Writing a query is no easy task and anyone who’s done it will tell you it takes many hours, a trial and error of words, and several eyes to get those few hundred words perfect.
Here at YA Stands, we’re no strangers to the query writing process. Our members have written over 40 queries garnering over 80 full manuscript requests, six agents and one editor! And we want to share what we’ve learned along the way with you in our new series: It Takes a Village to Write a Query!
Every month, YA Stands will choose one lucky query-writer and help transform his/her query into a fabulous, exciting pitch no agent will want to turn down. We will be your village.
So how can you be that lucky person?
Beginning January 2013, a submission window will be opened the first week of every month (from the 1st to the 7th). During this time, you may email Kate at katebrauning(at)gmail(dot)com a brief statement about why you think your query needs the help of our village. On the 10th of the month, ONE query-writer will be chosen and will receive three phases of critiques from at least TEN of our members!
-You must have a query already written (a first draft is fine, but we will need something to work with).
If I previously submitted a query, can I submit again? Yes, as long as you were not chosen.
Can I submit at any time during the month? No, the submission window is only open during the first week. Any submissions sent outside of the submission window will be deleted unread.
Do I have to make all the changes suggested by the YA Stands members? Absolutely not. In the end, the query is yours and the suggestions we make are just that—suggestions.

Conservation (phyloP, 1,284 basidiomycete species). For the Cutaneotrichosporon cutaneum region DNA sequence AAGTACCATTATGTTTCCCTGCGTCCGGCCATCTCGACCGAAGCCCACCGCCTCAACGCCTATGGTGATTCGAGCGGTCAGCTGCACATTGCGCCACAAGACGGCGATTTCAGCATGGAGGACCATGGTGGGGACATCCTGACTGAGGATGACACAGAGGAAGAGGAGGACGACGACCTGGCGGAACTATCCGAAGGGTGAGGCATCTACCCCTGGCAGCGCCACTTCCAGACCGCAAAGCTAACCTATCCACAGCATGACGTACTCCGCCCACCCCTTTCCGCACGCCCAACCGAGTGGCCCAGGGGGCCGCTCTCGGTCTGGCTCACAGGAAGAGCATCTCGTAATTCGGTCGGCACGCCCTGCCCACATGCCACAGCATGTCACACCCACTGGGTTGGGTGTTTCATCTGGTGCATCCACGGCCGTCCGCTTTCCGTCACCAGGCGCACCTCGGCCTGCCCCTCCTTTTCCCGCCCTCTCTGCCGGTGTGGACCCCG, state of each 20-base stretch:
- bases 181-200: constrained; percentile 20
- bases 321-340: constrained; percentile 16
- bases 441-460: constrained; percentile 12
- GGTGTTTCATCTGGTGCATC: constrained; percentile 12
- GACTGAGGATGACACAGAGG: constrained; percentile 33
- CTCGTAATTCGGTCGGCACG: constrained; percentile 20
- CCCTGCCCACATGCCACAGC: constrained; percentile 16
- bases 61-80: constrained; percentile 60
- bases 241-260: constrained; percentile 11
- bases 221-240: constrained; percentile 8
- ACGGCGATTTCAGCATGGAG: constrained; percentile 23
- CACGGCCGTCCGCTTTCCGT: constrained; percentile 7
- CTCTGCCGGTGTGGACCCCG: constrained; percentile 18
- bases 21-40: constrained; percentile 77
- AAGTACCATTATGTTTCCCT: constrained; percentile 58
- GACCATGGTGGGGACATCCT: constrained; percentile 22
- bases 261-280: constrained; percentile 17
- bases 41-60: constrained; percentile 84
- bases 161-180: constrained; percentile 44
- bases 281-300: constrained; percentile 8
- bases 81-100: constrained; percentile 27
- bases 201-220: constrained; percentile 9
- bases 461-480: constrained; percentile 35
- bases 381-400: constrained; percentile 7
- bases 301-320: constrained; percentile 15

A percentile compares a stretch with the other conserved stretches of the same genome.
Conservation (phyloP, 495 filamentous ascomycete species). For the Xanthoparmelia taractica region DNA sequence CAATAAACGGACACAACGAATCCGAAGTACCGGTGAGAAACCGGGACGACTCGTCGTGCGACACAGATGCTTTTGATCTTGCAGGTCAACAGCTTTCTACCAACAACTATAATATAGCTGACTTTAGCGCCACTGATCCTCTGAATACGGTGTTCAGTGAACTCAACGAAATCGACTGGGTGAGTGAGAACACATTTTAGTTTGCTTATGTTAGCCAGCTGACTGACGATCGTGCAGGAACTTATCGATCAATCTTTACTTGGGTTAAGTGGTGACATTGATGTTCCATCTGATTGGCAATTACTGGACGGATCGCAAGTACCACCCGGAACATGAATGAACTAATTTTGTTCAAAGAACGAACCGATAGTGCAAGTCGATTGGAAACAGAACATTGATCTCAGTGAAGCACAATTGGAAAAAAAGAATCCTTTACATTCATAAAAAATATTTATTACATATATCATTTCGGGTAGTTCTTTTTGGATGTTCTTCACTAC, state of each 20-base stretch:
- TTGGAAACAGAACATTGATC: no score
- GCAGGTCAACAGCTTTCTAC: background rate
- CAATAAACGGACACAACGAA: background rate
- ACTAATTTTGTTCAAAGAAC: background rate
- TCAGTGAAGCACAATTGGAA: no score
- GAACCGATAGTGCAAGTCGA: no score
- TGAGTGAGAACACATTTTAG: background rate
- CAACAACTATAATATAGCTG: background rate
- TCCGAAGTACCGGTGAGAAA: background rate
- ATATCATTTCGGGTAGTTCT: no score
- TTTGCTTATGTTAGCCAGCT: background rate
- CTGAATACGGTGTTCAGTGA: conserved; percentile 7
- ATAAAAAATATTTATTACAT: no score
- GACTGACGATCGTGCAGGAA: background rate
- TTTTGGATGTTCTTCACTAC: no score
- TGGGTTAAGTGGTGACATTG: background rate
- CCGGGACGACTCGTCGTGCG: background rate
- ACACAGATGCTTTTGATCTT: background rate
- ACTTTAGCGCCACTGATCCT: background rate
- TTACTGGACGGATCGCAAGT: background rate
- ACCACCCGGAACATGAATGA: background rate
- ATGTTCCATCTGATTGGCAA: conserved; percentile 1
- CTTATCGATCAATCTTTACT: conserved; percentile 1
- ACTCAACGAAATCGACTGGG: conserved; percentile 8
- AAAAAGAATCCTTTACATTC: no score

QUERY TIPS FROM THE YA STANDS GIRLS:
Jolene: Don't be afraid to get feedback from others. I used to ask my roommates and Twitter friends to read my query. If they had no clue what I was talking about, clearly I needed to revise and be more specific. This helped me whip all of my queries into shape.
Nicole: Reading through the slush pile is an arduous job and you as a query-writer need to do your best to be noticed. Find the one thing that makes your story stand out from the others and highlight it clearly in your query with specific details.
Julie: Always read the agent’s individual page.
Tonya: It should read like the back of jacket flap - easy to understand and makes the agent (reader) want to know more. Also make sure not to babble on and on about WHY you wrote the book. Include your category, genre, word count, etc. and do the research on how to structure the query letter.
Amy: Do not query multiple agents in the same email. Always write specifically to one agent and personalize your query to them.
Kris: Query widely. Which is not to say throw queries aimlessly. Research and query smart. But don't give up.
Kate: Definitely get query and first pages critiques from writers and agents. Look for these opportunities by following them on Twitter and reading their blogs.
Laura: Hook, Book, Cook. Start with a hook, tell about the story, then a line or two about you and/or why you chose that agent. And be appreciative of the agent’s time.